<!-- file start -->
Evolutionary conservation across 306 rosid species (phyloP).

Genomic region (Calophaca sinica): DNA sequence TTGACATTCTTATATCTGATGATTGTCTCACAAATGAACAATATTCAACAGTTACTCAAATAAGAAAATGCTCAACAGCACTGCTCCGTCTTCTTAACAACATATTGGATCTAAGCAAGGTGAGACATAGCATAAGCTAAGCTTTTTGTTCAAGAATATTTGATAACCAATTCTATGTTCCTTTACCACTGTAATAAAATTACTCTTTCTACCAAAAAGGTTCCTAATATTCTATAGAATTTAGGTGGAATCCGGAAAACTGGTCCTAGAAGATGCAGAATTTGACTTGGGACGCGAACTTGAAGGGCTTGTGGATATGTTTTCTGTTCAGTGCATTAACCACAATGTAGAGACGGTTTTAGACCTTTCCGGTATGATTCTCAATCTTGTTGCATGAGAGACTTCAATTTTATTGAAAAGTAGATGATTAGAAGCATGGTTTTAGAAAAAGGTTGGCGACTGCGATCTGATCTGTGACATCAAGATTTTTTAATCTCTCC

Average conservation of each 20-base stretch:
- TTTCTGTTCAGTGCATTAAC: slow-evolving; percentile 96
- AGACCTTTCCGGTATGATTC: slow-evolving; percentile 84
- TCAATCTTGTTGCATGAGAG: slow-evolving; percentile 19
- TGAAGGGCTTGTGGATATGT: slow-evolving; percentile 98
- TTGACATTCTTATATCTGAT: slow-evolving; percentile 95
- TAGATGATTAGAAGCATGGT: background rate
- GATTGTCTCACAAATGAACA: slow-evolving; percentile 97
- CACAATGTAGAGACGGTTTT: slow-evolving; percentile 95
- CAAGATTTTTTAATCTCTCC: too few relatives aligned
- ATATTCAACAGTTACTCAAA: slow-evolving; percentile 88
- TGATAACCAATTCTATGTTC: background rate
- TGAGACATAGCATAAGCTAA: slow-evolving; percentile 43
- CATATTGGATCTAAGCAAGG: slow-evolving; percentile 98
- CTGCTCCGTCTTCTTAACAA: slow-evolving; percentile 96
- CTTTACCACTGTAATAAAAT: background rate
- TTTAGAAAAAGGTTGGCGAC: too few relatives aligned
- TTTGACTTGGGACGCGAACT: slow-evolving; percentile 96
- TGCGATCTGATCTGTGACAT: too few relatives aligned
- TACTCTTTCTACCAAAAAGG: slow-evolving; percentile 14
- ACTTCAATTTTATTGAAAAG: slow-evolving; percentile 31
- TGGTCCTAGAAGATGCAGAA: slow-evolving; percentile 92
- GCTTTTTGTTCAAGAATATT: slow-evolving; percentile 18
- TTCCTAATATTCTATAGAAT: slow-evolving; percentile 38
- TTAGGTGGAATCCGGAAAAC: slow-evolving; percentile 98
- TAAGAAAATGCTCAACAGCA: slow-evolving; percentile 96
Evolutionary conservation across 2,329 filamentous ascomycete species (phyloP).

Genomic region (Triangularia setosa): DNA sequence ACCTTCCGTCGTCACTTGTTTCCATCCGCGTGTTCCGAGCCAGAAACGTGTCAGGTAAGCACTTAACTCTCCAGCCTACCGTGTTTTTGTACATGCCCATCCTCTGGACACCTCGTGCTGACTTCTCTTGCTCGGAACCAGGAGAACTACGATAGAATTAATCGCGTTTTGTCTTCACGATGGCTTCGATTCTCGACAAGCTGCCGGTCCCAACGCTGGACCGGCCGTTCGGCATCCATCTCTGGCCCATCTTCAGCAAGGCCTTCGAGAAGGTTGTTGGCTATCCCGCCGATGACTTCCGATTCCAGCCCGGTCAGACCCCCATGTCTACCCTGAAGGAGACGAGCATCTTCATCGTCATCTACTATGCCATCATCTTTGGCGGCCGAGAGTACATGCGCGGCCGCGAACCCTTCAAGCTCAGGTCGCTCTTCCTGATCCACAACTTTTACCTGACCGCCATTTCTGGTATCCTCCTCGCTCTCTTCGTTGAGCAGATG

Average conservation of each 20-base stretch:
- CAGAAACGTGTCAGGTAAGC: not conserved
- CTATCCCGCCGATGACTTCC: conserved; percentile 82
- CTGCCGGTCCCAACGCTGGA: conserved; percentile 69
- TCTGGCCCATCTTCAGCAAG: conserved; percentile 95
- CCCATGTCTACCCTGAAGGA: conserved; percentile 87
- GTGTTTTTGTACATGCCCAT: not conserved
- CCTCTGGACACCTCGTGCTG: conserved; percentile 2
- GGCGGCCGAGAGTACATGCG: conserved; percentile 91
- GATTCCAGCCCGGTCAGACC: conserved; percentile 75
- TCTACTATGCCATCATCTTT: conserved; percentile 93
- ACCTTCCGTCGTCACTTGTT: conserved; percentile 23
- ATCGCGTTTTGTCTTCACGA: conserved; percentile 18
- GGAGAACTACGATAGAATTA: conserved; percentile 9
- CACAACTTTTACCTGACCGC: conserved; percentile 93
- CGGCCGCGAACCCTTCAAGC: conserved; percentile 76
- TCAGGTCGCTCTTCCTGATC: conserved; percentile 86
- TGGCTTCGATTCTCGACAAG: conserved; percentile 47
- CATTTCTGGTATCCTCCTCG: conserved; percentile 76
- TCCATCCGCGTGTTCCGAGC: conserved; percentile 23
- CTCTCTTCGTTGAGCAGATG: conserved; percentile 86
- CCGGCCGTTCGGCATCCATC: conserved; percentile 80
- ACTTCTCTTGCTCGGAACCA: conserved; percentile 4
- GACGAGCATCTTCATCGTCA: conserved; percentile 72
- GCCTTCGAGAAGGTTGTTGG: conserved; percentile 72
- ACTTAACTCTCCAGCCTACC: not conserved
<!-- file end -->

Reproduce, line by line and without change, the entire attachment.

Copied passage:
Evolutionary conservation across 306 rosid species (phyloP).

Genomic region (Calophaca sinica): DNA sequence TTGACATTCTTATATCTGATGATTGTCTCACAAATGAACAATATTCAACAGTTACTCAAATAAGAAAATGCTCAACAGCACTGCTCCGTCTTCTTAACAACATATTGGATCTAAGCAAGGTGAGACATAGCATAAGCTAAGCTTTTTGTTCAAGAATATTTGATAACCAATTCTATGTTCCTTTACCACTGTAATAAAATTACTCTTTCTACCAAAAAGGTTCCTAATATTCTATAGAATTTAGGTGGAATCCGGAAAACTGGTCCTAGAAGATGCAGAATTTGACTTGGGACGCGAACTTGAAGGGCTTGTGGATATGTTTTCTGTTCAGTGCATTAACCACAATGTAGAGACGGTTTTAGACCTTTCCGGTATGATTCTCAATCTTGTTGCATGAGAGACTTCAATTTTATTGAAAAGTAGATGATTAGAAGCATGGTTTTAGAAAAAGGTTGGCGACTGCGATCTGATCTGTGACATCAAGATTTTTTAATCTCTCC

Average conservation of each 20-base stretch:
- TTTCTGTTCAGTGCATTAAC: slow-evolving; percentile 96
- AGACCTTTCCGGTATGATTC: slow-evolving; percentile 84
- TCAATCTTGTTGCATGAGAG: slow-evolving; percentile 19
- TGAAGGGCTTGTGGATATGT: slow-evolving; percentile 98
- TTGACATTCTTATATCTGAT: slow-evolving; percentile 95
- TAGATGATTAGAAGCATGGT: background rate
- GATTGTCTCACAAATGAACA: slow-evolving; percentile 97
- CACAATGTAGAGACGGTTTT: slow-evolving; percentile 95
- CAAGATTTTTTAATCTCTCC: too few relatives aligned
- ATATTCAACAGTTACTCAAA: slow-evolving; percentile 88
- TGATAACCAATTCTATGTTC: background rate
- TGAGACATAGCATAAGCTAA: slow-evolving; percentile 43
- CATATTGGATCTAAGCAAGG: slow-evolving; percentile 98
- CTGCTCCGTCTTCTTAACAA: slow-evolving; percentile 96
- CTTTACCACTGTAATAAAAT: background rate
- TTTAGAAAAAGGTTGGCGAC: too few relatives aligned
- TTTGACTTGGGACGCGAACT: slow-evolving; percentile 96
- TGCGATCTGATCTGTGACAT: too few relatives aligned
- TACTCTTTCTACCAAAAAGG: slow-evolving; percentile 14
- ACTTCAATTTTATTGAAAAG: slow-evolving; percentile 31
- TGGTCCTAGAAGATGCAGAA: slow-evolving; percentile 92
- GCTTTTTGTTCAAGAATATT: slow-evolving; percentile 18
- TTCCTAATATTCTATAGAAT: slow-evolving; percentile 38
- TTAGGTGGAATCCGGAAAAC: slow-evolving; percentile 98
- TAAGAAAATGCTCAACAGCA: slow-evolving; percentile 96
Evolutionary conservation across 2,329 filamentous ascomycete species (phyloP).

Genomic region (Triangularia setosa): DNA sequence ACCTTCCGTCGTCACTTGTTTCCATCCGCGTGTTCCGAGCCAGAAACGTGTCAGGTAAGCACTTAACTCTCCAGCCTACCGTGTTTTTGTACATGCCCATCCTCTGGACACCTCGTGCTGACTTCTCTTGCTCGGAACCAGGAGAACTACGATAGAATTAATCGCGTTTTGTCTTCACGATGGCTTCGATTCTCGACAAGCTGCCGGTCCCAACGCTGGACCGGCCGTTCGGCATCCATCTCTGGCCCATCTTCAGCAAGGCCTTCGAGAAGGTTGTTGGCTATCCCGCCGATGACTTCCGATTCCAGCCCGGTCAGACCCCCATGTCTACCCTGAAGGAGACGAGCATCTTCATCGTCATCTACTATGCCATCATCTTTGGCGGCCGAGAGTACATGCGCGGCCGCGAACCCTTCAAGCTCAGGTCGCTCTTCCTGATCCACAACTTTTACCTGACCGCCATTTCTGGTATCCTCCTCGCTCTCTTCGTTGAGCAGATG

Average conservation of each 20-base stretch:
- CAGAAACGTGTCAGGTAAGC: not conserved
- CTATCCCGCCGATGACTTCC: conserved; percentile 82
- CTGCCGGTCCCAACGCTGGA: conserved; percentile 69
- TCTGGCCCATCTTCAGCAAG: conserved; percentile 95
- CCCATGTCTACCCTGAAGGA: conserved; percentile 87
- GTGTTTTTGTACATGCCCAT: not conserved
- CCTCTGGACACCTCGTGCTG: conserved; percentile 2
- GGCGGCCGAGAGTACATGCG: conserved; percentile 91
- GATTCCAGCCCGGTCAGACC: conserved; percentile 75
- TCTACTATGCCATCATCTTT: conserved; percentile 93
- ACCTTCCGTCGTCACTTGTT: conserved; percentile 23
- ATCGCGTTTTGTCTTCACGA: conserved; percentile 18
- GGAGAACTACGATAGAATTA: conserved; percentile 9
- CACAACTTTTACCTGACCGC: conserved; percentile 93
- CGGCCGCGAACCCTTCAAGC: conserved; percentile 76
- TCAGGTCGCTCTTCCTGATC: conserved; percentile 86
- TGGCTTCGATTCTCGACAAG: conserved; percentile 47
- CATTTCTGGTATCCTCCTCG: conserved; percentile 76
- TCCATCCGCGTGTTCCGAGC: conserved; percentile 23
- CTCTCTTCGTTGAGCAGATG: conserved; percentile 86
- CCGGCCGTTCGGCATCCATC: conserved; percentile 80
- ACTTCTCTTGCTCGGAACCA: conserved; percentile 4
- GACGAGCATCTTCATCGTCA: conserved; percentile 72
- GCCTTCGAGAAGGTTGTTGG: conserved; percentile 72
- ACTTAACTCTCCAGCCTACC: not conserved